Only two Democratic gubernatorial nominees who faced primary challengers over the last 120 years garnered a larger percentage of the vote than Abrams
Former state representative Stacey Abrams made headlines Tuesday evening by becoming the first black woman to be nominated for governor by a major party in U.S. history.
Abrams’ victory against former legislator Stacey Evans was not only decisive – winning by 53 points – but the newly minted nominee turned in one of the most impressive primary victories for the office in Georgia Democratic Party history.
Smart Politics reviewed the results of the 44 Democratic statewide primaries conducted in Georgia since the first contest in 1898 and found that the 76.5 percent of the vote won by Abrams is the third largest support received by a nominee across the 38 contested primaries in party history.
Over the last 120 years, only two nominees received a larger share of the Democratic primary vote than Abrams of those who did not run unopposed – Ernest Vandiver in 1958 and Governor Joe Frank Harris in 1986.
Vandiver, the state’s lieutenant governor, was opposed by two candidates 60 years ago: former state representative and arch segregationist Reverend William Bodenhammer and gospel singer Lee Roy Abernathy.
Vandiver rolled to a 66.3-point victory over Bodenhammer with 80.5 percent of the vote.
No other Democratic nominee had won more than 63 percent of the vote in a contested primary up to that point.
Note: With the exception of 1908’s direct primary, for decades winners of Democratic nominations in Georgia were calculated by the number of winner-take-all county unit votes collected by a candidate (either two, four, or six votes depending on the population of the county). Those votes would subsequently translate into convention votes. As such, candidates who performed well in rural areas (counties with low population) could overtake candidates who ran up their popular vote margin by carrying the state’s more heavily populated counties. However, prior to the current runoff primary system, only on rare occasion did the winner of the popular vote lose at the convention (e.g. former state legislator James Carmichael who beat former Governor Eugene Talmadge by 2.3 points in the popular vote but lost the nomination).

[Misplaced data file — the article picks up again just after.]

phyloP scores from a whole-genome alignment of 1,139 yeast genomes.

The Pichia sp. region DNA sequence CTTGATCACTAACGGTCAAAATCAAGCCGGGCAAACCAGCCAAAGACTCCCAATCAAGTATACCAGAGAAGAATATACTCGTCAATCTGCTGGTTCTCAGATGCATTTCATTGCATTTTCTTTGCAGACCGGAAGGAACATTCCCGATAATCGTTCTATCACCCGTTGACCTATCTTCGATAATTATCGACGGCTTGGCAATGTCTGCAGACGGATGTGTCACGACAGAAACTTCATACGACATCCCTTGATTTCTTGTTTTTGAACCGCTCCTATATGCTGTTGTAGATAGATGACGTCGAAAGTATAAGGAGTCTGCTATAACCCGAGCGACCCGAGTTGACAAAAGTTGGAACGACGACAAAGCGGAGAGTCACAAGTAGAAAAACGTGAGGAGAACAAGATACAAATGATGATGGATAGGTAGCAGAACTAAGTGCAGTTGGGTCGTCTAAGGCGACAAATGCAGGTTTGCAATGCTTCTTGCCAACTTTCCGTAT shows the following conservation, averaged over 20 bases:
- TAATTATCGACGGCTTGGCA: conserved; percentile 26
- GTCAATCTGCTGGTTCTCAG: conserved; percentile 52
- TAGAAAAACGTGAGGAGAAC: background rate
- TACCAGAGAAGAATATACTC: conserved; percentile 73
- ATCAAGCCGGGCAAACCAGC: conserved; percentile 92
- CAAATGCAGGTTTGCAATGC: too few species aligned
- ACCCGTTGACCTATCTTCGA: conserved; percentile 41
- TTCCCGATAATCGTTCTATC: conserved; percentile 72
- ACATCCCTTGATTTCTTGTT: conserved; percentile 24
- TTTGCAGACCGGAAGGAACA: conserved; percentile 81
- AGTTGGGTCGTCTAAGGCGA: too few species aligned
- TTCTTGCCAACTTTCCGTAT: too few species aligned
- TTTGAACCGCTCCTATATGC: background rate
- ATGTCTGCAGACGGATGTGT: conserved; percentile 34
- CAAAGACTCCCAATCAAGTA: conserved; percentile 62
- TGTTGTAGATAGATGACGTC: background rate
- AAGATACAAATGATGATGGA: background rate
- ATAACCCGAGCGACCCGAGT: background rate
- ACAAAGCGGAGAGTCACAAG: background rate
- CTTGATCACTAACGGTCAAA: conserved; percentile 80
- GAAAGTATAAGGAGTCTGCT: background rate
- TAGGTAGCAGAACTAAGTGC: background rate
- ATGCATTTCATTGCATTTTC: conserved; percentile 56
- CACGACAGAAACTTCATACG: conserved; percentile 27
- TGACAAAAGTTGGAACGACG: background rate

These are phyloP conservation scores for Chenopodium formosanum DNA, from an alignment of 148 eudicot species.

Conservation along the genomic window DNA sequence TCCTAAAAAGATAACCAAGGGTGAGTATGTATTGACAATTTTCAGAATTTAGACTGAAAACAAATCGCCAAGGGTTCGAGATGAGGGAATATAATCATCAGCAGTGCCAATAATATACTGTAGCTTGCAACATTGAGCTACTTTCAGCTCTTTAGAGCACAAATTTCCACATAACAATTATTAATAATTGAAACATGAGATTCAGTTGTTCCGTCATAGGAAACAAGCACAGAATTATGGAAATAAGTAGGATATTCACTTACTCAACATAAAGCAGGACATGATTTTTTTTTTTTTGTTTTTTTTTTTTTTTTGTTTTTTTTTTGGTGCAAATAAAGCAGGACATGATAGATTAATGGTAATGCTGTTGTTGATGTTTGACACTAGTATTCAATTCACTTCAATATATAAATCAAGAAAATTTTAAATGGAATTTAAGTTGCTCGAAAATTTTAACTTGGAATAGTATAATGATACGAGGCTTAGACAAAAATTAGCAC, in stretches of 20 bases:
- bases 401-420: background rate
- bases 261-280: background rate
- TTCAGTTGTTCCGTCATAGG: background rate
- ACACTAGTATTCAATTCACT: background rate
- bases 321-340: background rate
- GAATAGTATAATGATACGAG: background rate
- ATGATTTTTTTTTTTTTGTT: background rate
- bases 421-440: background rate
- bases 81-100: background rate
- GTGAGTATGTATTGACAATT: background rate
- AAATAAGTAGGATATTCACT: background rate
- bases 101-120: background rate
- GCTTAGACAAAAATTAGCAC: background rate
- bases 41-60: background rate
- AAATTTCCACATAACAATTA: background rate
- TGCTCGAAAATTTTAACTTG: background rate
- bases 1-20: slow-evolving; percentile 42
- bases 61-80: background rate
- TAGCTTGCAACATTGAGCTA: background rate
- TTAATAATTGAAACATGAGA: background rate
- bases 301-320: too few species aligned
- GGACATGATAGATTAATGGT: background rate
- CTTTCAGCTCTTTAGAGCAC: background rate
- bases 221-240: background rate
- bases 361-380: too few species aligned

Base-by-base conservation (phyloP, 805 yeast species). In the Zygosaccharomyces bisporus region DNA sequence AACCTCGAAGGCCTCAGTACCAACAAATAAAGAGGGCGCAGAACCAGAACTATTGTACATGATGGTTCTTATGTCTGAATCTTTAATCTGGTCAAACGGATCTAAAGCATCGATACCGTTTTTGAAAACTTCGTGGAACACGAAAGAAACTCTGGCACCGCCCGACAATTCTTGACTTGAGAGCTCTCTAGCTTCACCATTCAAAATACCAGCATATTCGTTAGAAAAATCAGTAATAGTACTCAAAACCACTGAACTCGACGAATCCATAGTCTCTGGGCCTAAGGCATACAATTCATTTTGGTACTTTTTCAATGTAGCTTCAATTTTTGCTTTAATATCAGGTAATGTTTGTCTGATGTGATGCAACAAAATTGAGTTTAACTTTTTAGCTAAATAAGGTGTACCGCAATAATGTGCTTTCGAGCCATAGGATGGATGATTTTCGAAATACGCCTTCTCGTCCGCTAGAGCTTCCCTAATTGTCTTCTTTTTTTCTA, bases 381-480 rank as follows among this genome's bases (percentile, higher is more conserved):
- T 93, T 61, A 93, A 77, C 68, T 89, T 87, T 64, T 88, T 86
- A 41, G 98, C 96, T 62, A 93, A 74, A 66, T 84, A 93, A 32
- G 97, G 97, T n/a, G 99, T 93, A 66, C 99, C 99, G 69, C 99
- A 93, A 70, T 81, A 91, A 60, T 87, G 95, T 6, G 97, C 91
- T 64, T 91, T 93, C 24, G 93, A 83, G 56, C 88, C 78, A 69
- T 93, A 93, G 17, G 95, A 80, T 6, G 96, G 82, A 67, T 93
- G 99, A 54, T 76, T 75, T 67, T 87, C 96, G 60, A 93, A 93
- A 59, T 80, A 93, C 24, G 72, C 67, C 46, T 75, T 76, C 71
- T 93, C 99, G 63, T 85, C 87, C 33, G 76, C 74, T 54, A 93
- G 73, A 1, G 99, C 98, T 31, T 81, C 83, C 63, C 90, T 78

Vandiver’s mark lasted until 1986, when Governor Joe Frank Harris won 85.3 percent in his race against law student Kenneth Quarterman.
Six gubernatorial nominees from the party have run unopposed in the statewide primary: Governors Allen Candler in 1900, Joseph Terrell in 1904, Hugh Dorsey in 1918, Clifford Walker in 1924, Roy Barnes in 2002, and State Senator Jason Carter in 2014.
When including Republican contests for the office, Abrams registered the fifth largest support out of 50 candidates facing primary opposition behind only former GOP state Representative Rodney Cook in 1978 (87.3 percent), Governor Sonny Perdue in 2006 (88.4 percent), Vandiver (80.5 percent), and Harris (85.3 percent).
The average percentage of the vote received by the winner of the 38 contested Democratic primaries over the last 120 years is 52.5 percent, with an average of 4.5 candidates on the ballot.
Abrams’ 53.0-point margin of victory against Evans ranks fourth all time in Georgia Democratic primary history behind Harris’ 70.6-point win in 1986 over Quarterman, Vandiver’s 66.3-point victory in 1958 against Bodenhammer, and Governor George Busbee’s 56.3-point win in 1978 against state Senator Roscoe Dean.
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